Becker Friedman Institute
for Research in Economics
The University of Chicago

Research. Insights. Impact. Advancing the Legacy of Chicago Economics.

Wedges, Labor Market Behavior, and Health Insurance Coverage Under the Affordable Care Act

July 2017
Trevor S. Gallen and Casey B. Mulligan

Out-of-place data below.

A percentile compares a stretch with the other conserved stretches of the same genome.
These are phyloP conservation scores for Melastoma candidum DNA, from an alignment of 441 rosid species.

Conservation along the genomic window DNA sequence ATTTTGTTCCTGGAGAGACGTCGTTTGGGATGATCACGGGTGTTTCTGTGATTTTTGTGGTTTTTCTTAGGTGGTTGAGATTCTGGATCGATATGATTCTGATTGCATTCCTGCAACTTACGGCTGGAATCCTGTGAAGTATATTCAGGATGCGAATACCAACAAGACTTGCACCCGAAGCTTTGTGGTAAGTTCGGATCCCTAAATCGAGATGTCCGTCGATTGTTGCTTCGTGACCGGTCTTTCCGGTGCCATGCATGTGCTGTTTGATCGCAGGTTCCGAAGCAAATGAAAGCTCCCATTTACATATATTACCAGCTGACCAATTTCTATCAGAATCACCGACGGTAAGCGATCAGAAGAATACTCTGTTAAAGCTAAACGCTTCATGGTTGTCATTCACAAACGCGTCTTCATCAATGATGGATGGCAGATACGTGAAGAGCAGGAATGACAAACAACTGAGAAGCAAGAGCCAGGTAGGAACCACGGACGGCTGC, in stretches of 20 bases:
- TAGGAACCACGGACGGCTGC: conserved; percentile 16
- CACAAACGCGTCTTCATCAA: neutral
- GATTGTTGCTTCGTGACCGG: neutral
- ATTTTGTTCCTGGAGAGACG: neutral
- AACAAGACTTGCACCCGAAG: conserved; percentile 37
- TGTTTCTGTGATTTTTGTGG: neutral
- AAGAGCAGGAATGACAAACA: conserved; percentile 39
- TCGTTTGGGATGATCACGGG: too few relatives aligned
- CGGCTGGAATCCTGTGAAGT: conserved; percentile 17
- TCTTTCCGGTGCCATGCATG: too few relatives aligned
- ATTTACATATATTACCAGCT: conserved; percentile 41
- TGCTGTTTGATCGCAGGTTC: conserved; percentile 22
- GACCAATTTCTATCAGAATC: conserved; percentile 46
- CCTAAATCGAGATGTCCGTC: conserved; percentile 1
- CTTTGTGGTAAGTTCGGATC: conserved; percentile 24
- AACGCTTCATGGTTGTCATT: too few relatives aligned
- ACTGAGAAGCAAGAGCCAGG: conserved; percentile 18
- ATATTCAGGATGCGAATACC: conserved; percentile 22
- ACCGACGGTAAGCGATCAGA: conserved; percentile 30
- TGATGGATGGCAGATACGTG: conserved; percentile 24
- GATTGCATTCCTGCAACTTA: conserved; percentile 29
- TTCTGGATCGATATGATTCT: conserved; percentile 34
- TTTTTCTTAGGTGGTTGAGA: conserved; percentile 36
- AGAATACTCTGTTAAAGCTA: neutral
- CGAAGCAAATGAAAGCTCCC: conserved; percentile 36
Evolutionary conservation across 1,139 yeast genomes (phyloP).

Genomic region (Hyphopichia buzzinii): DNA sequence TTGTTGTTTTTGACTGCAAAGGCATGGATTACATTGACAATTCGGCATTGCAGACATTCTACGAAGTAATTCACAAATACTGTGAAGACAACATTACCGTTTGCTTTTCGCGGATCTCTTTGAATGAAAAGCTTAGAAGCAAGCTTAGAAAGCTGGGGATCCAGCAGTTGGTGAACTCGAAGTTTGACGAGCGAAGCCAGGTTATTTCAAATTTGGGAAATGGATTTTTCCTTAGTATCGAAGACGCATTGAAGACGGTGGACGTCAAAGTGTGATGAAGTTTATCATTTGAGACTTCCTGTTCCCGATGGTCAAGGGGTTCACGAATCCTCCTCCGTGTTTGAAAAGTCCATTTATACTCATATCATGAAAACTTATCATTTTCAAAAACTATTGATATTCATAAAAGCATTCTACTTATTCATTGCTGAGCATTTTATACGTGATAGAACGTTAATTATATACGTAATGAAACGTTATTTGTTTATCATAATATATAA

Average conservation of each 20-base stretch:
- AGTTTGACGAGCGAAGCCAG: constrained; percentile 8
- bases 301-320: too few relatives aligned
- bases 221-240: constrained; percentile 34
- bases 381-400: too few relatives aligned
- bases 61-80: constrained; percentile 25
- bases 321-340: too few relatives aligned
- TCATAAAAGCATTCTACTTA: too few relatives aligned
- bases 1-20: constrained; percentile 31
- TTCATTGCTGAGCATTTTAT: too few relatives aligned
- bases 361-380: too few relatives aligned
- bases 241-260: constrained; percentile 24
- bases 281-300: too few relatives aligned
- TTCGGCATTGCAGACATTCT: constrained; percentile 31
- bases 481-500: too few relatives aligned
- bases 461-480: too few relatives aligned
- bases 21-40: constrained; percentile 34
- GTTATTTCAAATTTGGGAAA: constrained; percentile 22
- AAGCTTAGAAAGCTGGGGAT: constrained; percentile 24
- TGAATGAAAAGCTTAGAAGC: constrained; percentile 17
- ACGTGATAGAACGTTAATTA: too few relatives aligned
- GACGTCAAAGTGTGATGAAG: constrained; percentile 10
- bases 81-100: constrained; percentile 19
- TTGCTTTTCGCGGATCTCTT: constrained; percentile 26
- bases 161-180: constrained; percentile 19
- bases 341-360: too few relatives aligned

The Affordable Care Act's taxes, subsidies, and regulations significantly alter terms of trade in both goods and factor markets. We use an extended version of the classic Harberger model to predict and quantify consequences of the Affordable Care Act for the incidence of health insurace coverage and patterns of labor usage. If and when the new exchange plans are competitive with employer-sponsored insurance (ESI), more than 21 million people will leave ESI as a consequence of the law. Behavioral changes are expected to add 2 million participants to the new exchange plans: beyond those that would participate solely as the result of employer decisions to stop offering coverage and beyond those who would have been uninsured. We find large differences in coverage-pattern impacts based on the benefit (including tax incentives) of joining exchange plans and degree to which statutory penalities on individuals and firms are implemented. Industries and regions will grow, decline, and change coverage on the basis of their relative demand for skilled labor.

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